Now prior to this, Eliashib the priest, who was appointed over the chambers of the house of our God, being related to Tobiah, had prepared a large room for him, where formerly they put the grain offerings, the frankincense, the utensils and the tithes of grain, wine and oil prescribed for the Levites, the singers and the gatekeepers, and the contributions for the priests. Nehemiah 13:4-5 NASB
Eliashib gave Tobiah – an enemy of the rebuilding effort – a room in the Temple where the Levites had previously stored provisions. UGH! Double UGH! Eliashib lost sight of the task and showed preference for a family memeber rather than for the work of God.
This serves as a good reminder to us – it’s not as important how we begin a project, it’s how we finish that counts. Some people who enthusiastically begin a job or a ministry may drop out or even turn against it for one reason or another.
God uses all kinds of people
Take a look at verse 8: “Uzziel the son of Harhaiah of the goldsmiths made repairs. And next to him Hananiah, one of the perfumers, made repairs, and they restored Jerusalem as far as the Broad Wall.” The Lord didn’t need just skilled masons and carpenters to rebuild the wall – he needed ordinary people who were willing to work. People from a wide variety of different backgrounds with differing skills and gifts worked together on the wall. Nehemiah had a place for every person. And the same is true for the church today. No matter what your skill is – no matter what your gifting – there is a place for you to serve. All you need is a willing heart. No one can do everything, but everyone can do something (see Romans 12:6)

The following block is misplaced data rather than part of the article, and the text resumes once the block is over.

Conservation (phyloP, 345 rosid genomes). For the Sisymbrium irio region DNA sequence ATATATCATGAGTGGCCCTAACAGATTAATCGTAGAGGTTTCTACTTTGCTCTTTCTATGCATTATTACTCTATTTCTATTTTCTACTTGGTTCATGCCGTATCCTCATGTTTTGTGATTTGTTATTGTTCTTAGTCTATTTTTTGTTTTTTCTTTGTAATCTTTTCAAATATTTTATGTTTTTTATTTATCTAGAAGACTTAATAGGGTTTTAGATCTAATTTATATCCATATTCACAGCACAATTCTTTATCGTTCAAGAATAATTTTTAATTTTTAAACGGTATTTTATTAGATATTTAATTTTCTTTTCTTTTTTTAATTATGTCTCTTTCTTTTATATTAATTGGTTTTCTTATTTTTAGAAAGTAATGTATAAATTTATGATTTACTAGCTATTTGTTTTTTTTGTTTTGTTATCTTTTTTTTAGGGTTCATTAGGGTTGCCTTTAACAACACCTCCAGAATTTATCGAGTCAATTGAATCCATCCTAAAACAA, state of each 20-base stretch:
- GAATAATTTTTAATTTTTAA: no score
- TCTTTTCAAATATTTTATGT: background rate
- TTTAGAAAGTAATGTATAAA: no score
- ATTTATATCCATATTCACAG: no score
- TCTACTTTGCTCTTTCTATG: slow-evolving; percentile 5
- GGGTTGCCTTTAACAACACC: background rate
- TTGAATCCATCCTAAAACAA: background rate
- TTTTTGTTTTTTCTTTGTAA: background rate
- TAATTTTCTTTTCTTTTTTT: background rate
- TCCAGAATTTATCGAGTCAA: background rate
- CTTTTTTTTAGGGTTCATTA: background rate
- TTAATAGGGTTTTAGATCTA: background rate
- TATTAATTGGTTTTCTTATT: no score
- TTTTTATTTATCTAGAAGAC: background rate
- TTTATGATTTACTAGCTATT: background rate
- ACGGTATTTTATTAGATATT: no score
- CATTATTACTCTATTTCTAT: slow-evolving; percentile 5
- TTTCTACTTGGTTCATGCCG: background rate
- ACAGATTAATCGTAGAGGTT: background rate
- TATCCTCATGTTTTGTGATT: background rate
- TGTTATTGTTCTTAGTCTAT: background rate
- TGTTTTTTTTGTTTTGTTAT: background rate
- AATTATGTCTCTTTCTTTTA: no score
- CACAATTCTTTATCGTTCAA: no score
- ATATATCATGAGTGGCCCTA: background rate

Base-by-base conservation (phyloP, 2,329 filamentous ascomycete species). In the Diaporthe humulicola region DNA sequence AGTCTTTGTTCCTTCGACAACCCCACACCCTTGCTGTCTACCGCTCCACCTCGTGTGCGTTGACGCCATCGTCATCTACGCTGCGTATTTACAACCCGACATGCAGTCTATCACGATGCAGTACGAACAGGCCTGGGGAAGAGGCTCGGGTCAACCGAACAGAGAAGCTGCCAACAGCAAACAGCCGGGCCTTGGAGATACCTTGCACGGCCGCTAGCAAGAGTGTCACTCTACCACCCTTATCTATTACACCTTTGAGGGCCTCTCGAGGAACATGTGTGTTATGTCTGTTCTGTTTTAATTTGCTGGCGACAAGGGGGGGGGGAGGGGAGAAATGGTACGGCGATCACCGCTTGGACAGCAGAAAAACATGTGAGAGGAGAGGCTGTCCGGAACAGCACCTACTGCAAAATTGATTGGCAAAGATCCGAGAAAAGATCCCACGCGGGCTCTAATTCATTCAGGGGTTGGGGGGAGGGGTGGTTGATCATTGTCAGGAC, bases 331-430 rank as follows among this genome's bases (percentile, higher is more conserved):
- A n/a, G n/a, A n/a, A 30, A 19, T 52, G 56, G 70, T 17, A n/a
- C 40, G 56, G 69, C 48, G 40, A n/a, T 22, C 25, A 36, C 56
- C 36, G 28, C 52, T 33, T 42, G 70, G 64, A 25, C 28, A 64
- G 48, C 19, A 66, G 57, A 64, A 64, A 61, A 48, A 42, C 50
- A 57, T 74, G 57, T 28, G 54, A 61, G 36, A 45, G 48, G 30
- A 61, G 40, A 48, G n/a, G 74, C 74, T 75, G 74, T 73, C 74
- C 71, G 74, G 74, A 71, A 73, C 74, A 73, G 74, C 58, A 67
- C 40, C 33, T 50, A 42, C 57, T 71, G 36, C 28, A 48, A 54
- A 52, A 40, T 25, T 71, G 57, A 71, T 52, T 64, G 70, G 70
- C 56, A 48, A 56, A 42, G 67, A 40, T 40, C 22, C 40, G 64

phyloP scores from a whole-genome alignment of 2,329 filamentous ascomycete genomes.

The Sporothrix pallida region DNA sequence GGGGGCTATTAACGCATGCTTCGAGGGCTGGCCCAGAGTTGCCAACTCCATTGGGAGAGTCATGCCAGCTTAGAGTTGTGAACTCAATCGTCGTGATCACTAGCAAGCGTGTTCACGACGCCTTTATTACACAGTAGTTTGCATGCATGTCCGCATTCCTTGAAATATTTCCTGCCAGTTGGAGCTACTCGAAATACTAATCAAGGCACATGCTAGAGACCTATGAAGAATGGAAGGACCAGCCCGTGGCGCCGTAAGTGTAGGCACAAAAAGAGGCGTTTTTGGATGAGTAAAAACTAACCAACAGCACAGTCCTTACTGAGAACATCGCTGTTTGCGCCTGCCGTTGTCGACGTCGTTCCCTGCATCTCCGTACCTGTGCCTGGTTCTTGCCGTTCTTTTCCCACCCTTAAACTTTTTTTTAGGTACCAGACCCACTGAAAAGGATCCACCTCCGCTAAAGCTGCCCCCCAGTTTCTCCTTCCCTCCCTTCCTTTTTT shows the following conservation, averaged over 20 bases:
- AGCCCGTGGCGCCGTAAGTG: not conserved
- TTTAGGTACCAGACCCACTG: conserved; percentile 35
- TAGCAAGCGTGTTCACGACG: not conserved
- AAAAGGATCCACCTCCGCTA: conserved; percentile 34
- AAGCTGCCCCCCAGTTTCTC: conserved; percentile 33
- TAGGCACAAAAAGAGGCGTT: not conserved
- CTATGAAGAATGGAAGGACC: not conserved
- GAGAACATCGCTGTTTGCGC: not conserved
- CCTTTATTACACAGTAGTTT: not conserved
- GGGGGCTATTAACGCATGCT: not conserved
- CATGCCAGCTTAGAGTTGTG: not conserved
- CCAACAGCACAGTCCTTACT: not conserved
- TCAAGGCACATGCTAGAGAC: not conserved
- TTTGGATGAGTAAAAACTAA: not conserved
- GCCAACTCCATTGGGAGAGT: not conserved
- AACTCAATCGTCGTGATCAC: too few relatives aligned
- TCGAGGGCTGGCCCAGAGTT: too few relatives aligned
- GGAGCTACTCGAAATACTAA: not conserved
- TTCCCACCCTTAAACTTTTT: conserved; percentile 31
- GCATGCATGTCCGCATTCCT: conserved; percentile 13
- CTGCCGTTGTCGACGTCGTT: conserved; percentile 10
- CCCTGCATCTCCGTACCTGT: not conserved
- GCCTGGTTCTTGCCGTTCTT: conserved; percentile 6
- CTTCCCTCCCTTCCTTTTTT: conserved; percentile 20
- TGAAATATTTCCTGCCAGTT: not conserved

Some people will not work